Note: this article was originally written for a good friend of mine at the end of her first season of motorcycling. This is just friendly advice from a rider who's stored her own bikes for a years to a new rider planning to 'do-it-herself'.
WARNING: I am NOT a professional mechanic. DO NOT substitute this information for the advice of a professional! Consult your mechanic, your shop manual, your owners manual and as many other resources as you can find, and make your own informed decisions.
Preparing your motorcycle for winter storagePreparing your bike for it's 'long winter's sleep' is definitely not a part of the motorcycling season that riders look forward to, but you may find that time invested in the fall will save you time in the spring, when you'd really rather be riding than wrenching.
There are many things you can take care of in the fall that will make your bike much easier to start in the spring, and other things you can do that will help prolong the life of your bike.
Before you store itLube cables - you might want to do this first… I usually have to wash off all the cable lube I inevitably spray on everything, but I've never mastered that nasty little gadget for lubing cables.
Clean and lube the drive chain. If you have a shaft you can check your owners manual to see the maintenance interval for shaft-oil change. If you have a belt, you can inspect it for wear, but you probably don't need to do anything more than smile at it; so it knows you care.
Lube pivot points in levers, pegs, side-stand, centre-stand, etc.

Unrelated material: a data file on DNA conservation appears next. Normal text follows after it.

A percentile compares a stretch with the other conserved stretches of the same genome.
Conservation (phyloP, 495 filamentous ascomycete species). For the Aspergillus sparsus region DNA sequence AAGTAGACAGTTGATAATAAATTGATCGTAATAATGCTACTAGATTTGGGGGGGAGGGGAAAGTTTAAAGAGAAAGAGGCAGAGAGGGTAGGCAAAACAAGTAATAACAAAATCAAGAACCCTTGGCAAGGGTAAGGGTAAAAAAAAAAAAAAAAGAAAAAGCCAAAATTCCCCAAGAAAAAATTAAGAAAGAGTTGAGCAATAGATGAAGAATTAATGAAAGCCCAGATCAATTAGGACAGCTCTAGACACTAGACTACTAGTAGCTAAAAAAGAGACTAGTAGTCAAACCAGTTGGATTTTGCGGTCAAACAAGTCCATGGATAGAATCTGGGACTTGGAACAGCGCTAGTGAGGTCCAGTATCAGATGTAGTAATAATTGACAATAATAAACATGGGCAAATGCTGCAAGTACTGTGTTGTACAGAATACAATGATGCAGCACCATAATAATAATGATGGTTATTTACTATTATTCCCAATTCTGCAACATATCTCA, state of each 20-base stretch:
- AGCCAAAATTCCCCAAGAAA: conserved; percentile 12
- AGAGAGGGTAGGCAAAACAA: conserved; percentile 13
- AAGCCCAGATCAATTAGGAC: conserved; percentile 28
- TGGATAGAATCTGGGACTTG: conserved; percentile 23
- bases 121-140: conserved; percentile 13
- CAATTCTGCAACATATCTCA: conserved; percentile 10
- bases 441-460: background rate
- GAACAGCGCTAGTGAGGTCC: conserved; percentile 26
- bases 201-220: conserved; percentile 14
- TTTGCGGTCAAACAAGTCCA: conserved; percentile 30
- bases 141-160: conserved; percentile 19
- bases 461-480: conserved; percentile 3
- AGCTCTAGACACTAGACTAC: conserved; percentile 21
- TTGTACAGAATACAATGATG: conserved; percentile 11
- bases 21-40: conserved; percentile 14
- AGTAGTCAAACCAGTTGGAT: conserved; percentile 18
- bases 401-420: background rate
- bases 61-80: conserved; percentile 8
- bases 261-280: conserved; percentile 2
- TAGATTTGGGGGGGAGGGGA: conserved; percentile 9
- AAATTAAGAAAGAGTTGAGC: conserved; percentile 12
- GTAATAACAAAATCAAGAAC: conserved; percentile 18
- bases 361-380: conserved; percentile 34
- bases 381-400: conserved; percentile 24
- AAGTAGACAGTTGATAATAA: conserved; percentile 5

Do any of the other maintenance things that might require washing after. Things like topping up brake fluid (that's nasty stuff, any spillage should be cleaned up immediately) check/test/top up the anti-freeze level. Top up your gas tank. If you've been running distilled water or a track-suitable non-anti-freeze coolant, remember to put antifreeze in your rad (and overflow bottle) for winter storage.
Notes: Just about all the expensive/nasty/toxic fluids you put in your bike should be washed off the outside of your bike. Brake fluid, gasoline, coolant, oil, lube, etc. can all damage various surfaces of your bike, particularly tires, painted surfaces, chrome, rubber, plastic, aluminum… it's really only the glass faces of your gauges and sight-glasses that are impervious to most of the chemistry that goes into your bike. Cleaning your bike after you do most of your maintenance work in the fall will prevent nasty surprises in the spring.
When you get it ready for storageOnce your pre-storage maintenance is done, and your bike is clean you can consider the order of operations for your final steps before storage.
Gas tank you have two options to store your tank, and the one you choose will partly determine your order of operations. The objective is to prevent condensation/moisture from forming in the gas tank and causing rust. Treat the carbs appropriately so they don't become gummed up.
RECOMMENDED: Full tank, stabilized gasoline this is probably the best option keeping the tank full prevents corrosion by preventing air and moisture from entering the tank, and stabilizing the fuel (and running the motor to make sure the carbs have stabilized fuel in them). Stabilized gas will be useable in the spring, and prevent the carbs from gumming up etc.
IF NECESSARY: Empty tank, stored open, carbs drained. If you need to bring your bike into the house to store it, or take your tank off to have it painted (or display it in your living room, etc.) you can empty all the gas out of the tank (dispose of it safely). Make sure the vent hoses are clean/clear, and leave the tank lid propped open. This will allow air circulation and prevent moisture/condensation from collecting in the tank. Room temperature storage is best if using this method. Your bike will be harder to start in the spring too, you'll need to be patient while the carbs fill before it will fire up.
Ideally, you want to change the oil very last thing, after you've fired up the motor for the last time. If you're filling the tank to store it, fill it, stabilize it, run it for a while to circulate stabilized gas through the carbs, then drain the oil while it's still warm, fill it with fresh oil and it's off for the winter.